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JVC RX-450 silent

Discussion in 'Troubleshooting and Repair' started by Rich Brown, Jun 8, 2018.

  1. Rich Brown

    Rich Brown

    11
    1
    Jun 8, 2018
    Hello. I have a JVC RX-450 receiver that I got used but in generally good condition. Recently during a thunderstorm it emitted a loud snap (from the circuitry, not the speakers) and went silent. Nothing else in the house was affected, including my computer, which is plugged into the same circuit.

    The front panel still lights up, and all indicator lamps including volume and balance work, but there's no sound from any input. I've tested everything with another receiver and all components including speakers are OK.

    I'm now digging into the circuitry and have yet to find any obvious problem, There's heat discoloration on the case above the power transformer, but it didn't smell fresh when I first opened it up. I'm also unable to find any fuses in or around the output stage. I don't have a good schematic. Any help would be welcome.
     
  2. dave9

    dave9

    704
    158
    Mar 5, 2017
    Probably a power surge fried the rectifier diode(s) right after the transformer, or the output transistor(s) right before the output terminals, on the large heatsink. If there's only one bridge rectifier circuit for both the audio and the logic and display, then it's probably not the diodes.
     
  3. Rich Brown

    Rich Brown

    11
    1
    Jun 8, 2018
    OK--there's a place to start. Thanks.
     
  4. 73's de Edd

    73's de Edd

    2,610
    1,063
    Aug 21, 2015
    Sir Rich Brown . . . . .

    You have one of your low voltage supplies working with what functions you have.
    Check the markup below and locate the designated transistors and see if the
    2SD716's have ~ +45 VDC on their collectors when powered up
    and the 2SB686's should have ~ - 45VDC on their collectors when powered up.
    Meter negative is being connected to metal chassis ground.

    upload_2018-6-9_5-35-41.png

    73's de Edd
    .....
     
  5. Rich Brown

    Rich Brown

    11
    1
    Jun 8, 2018
    Thanks very much. Right now I'm recovering from ankle surgery and in a cast, and can't get to my workshop. I'm getting a temporary workspace set up and will get back to you as soon as I'm able to check this out.
     
    73's de Edd likes this.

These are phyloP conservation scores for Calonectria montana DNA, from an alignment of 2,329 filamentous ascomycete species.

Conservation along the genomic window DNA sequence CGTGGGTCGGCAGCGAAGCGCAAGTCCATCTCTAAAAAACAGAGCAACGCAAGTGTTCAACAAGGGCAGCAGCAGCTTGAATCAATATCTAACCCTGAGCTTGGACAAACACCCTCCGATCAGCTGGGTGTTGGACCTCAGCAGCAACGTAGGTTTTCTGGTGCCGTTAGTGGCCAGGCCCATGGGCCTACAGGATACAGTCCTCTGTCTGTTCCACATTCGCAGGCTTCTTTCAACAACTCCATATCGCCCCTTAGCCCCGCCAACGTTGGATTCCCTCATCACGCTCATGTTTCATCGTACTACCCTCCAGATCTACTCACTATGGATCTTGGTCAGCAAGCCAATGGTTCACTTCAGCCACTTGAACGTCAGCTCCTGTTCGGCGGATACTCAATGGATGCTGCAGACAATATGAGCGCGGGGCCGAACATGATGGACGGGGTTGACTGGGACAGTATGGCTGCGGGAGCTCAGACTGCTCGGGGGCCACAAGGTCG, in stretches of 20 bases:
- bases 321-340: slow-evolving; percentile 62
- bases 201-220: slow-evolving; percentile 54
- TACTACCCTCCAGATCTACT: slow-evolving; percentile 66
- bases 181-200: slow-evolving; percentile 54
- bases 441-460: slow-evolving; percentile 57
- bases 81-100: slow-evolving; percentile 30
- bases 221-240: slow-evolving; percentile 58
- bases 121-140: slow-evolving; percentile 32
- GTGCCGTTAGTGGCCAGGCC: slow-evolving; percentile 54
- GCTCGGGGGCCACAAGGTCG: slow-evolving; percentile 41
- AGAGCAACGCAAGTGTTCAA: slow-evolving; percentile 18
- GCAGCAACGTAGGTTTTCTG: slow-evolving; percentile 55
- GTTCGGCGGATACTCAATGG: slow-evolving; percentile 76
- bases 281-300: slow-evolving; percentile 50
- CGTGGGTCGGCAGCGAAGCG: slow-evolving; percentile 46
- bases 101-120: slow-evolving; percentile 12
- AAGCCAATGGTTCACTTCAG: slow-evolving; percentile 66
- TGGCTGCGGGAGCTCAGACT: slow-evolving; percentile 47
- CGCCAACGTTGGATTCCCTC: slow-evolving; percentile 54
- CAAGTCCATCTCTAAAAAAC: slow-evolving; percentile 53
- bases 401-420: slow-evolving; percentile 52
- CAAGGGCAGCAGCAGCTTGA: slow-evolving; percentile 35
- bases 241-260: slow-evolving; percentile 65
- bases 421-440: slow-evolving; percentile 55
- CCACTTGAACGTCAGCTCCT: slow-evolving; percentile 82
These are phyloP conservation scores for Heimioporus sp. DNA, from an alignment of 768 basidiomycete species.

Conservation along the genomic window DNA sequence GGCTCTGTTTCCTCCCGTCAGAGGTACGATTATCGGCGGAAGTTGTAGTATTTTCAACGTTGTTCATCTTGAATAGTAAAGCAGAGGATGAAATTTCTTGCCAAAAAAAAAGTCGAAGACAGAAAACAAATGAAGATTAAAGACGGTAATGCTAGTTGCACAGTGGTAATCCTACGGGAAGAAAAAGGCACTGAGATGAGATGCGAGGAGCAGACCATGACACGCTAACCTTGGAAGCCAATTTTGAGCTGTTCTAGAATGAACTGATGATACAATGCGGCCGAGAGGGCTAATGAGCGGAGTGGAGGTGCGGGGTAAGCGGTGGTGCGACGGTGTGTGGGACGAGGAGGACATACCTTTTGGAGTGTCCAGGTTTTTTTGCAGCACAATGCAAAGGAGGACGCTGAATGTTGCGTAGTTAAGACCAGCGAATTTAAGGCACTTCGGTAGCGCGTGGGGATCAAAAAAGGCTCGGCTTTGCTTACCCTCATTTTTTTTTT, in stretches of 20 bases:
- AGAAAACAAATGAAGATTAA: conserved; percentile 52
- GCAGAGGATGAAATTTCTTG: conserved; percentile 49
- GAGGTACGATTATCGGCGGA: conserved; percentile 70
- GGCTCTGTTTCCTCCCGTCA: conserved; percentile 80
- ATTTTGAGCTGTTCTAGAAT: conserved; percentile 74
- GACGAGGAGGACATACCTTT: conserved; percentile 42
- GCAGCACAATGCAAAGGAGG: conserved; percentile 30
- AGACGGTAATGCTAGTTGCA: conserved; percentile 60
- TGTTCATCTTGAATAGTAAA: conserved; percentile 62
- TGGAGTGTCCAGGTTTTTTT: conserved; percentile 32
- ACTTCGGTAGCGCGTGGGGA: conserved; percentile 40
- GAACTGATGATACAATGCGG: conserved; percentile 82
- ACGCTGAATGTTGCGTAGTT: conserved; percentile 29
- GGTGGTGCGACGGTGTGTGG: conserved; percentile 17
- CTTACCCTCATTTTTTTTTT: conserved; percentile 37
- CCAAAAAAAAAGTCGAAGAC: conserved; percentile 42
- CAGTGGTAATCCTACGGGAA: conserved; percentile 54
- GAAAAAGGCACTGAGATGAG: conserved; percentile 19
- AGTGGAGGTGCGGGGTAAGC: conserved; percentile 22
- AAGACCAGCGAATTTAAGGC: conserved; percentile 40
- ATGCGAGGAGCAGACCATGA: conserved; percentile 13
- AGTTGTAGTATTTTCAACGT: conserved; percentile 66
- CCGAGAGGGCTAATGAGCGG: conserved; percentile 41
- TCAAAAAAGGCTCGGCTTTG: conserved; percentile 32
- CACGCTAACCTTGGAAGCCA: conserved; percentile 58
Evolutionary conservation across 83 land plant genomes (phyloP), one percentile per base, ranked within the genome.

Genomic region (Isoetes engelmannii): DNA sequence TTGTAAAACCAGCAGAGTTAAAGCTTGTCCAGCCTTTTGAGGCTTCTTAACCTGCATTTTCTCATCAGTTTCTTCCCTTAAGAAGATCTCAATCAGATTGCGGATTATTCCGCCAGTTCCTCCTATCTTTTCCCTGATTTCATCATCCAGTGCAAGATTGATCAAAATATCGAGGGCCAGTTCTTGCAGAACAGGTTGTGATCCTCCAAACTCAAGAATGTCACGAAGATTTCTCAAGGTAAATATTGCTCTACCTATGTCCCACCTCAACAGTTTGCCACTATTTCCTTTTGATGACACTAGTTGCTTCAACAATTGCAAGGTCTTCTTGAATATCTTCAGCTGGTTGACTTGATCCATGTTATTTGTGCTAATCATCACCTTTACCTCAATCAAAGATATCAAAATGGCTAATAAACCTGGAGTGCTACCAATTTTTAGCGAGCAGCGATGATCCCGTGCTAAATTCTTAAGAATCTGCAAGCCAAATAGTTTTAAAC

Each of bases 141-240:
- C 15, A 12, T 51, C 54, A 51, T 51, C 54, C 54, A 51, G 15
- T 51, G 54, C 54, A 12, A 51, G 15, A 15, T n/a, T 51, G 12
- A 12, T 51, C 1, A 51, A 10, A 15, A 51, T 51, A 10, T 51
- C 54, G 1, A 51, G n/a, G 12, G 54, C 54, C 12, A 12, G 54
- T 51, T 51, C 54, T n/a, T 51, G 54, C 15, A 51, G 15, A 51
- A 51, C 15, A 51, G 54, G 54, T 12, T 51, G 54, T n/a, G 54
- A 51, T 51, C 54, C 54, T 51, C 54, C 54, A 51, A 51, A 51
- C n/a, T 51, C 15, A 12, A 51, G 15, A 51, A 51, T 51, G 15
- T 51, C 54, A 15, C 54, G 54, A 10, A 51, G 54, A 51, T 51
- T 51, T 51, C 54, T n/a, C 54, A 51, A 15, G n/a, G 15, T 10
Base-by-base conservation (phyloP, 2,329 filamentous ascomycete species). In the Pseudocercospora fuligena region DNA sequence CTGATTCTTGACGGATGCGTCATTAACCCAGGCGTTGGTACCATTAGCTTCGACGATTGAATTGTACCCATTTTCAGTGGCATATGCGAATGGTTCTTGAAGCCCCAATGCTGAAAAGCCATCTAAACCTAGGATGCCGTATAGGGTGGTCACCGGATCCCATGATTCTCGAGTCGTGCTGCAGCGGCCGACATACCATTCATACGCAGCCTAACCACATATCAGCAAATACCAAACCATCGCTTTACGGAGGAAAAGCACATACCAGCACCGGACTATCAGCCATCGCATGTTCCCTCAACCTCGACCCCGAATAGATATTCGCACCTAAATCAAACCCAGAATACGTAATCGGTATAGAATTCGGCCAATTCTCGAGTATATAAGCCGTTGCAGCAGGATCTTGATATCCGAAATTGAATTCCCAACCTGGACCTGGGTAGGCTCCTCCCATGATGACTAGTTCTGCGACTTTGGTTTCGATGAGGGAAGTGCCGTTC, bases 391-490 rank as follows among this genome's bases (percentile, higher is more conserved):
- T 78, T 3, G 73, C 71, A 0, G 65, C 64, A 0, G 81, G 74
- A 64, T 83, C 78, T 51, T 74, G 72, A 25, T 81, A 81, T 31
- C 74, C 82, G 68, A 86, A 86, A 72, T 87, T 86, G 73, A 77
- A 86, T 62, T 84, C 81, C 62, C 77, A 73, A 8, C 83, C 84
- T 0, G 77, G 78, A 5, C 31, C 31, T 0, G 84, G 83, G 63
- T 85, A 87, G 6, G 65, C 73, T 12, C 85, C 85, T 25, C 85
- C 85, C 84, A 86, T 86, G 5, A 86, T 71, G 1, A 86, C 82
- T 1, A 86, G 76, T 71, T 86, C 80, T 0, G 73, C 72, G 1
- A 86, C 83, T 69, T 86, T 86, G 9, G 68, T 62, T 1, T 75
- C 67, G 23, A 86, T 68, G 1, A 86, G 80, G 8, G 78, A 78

6. Rich Brown

    Rich Brown

    11
    1
    Jun 8, 2018
    The mystery of my silent JVC RX-450 continues. The sound I heard from it was almost certainly created by an arc, but I can find no apparent damage--not even a scorch mark. If it was a power surge it didn't enter via the power cable. Nothing else plugged into that circuit was affected (well, my computer monitor blinked), and the fuse in the incoming power line is intact.

    I'm beginning to wonder about eddy currents. Thoughts?
     
  7. dave9

    dave9

    704
    158
    Mar 5, 2017
    You have not stated anything that indicates to me that if there was a power surge that it didn't enter via the power cable. Everything has its own tolerance to voltage spikes, not frying other components is good, not evidence. Further a fuse may not blow before a transistor or diode fails open circuit, as it normally would from surge damage.

    However, this is the wrong way to tackle this, theorizing and wondering about eddy currents. Consider that it is not a project which could have initial design flaws, that instead it was a working product for quite a while until the failure. Identify and replace the faulty component(s).

    You need to whip out the multimeter and start tracing the relevant subcircuits. As 73's mentioned, you can measure whether there is moderate (45VDC was mentioned) voltage going to the output transistors. If not, trace backwards towards the diodes and transformer. You can check the lower voltage wires going to the other signal circuitry. You can pick an audio signal source (having live audio playing) and measure for low AC voltage all along the signal path, and measure for drive voltage at the base of the two output transistors 73's mentioned, measure for signal at any opamps if present.

    There are several logical ways to tackle this. Start at the mains AC input and trace (probe) forward, start at the audio input and trace, start at the audio output and trace backwards, or pick a spot in the middle and based on whether expected power or signal has made it that far, trace forward or backward to where it stops.
     
    Last edited: Jun 17, 2018
  8. Rich Brown

    Rich Brown

    11
    1
    Jun 8, 2018
    Thanks for the detailed and practical advice. I've had to accept the fact that I can't do much until I can get out of this leg cast and back to my workshop. But I do now have a schematic, and I can start tracing out the paths you mention. I have checked the output transistors (powered down) and got some odd readings, but I'm taking them with a grain of salt. Thanks again.
     
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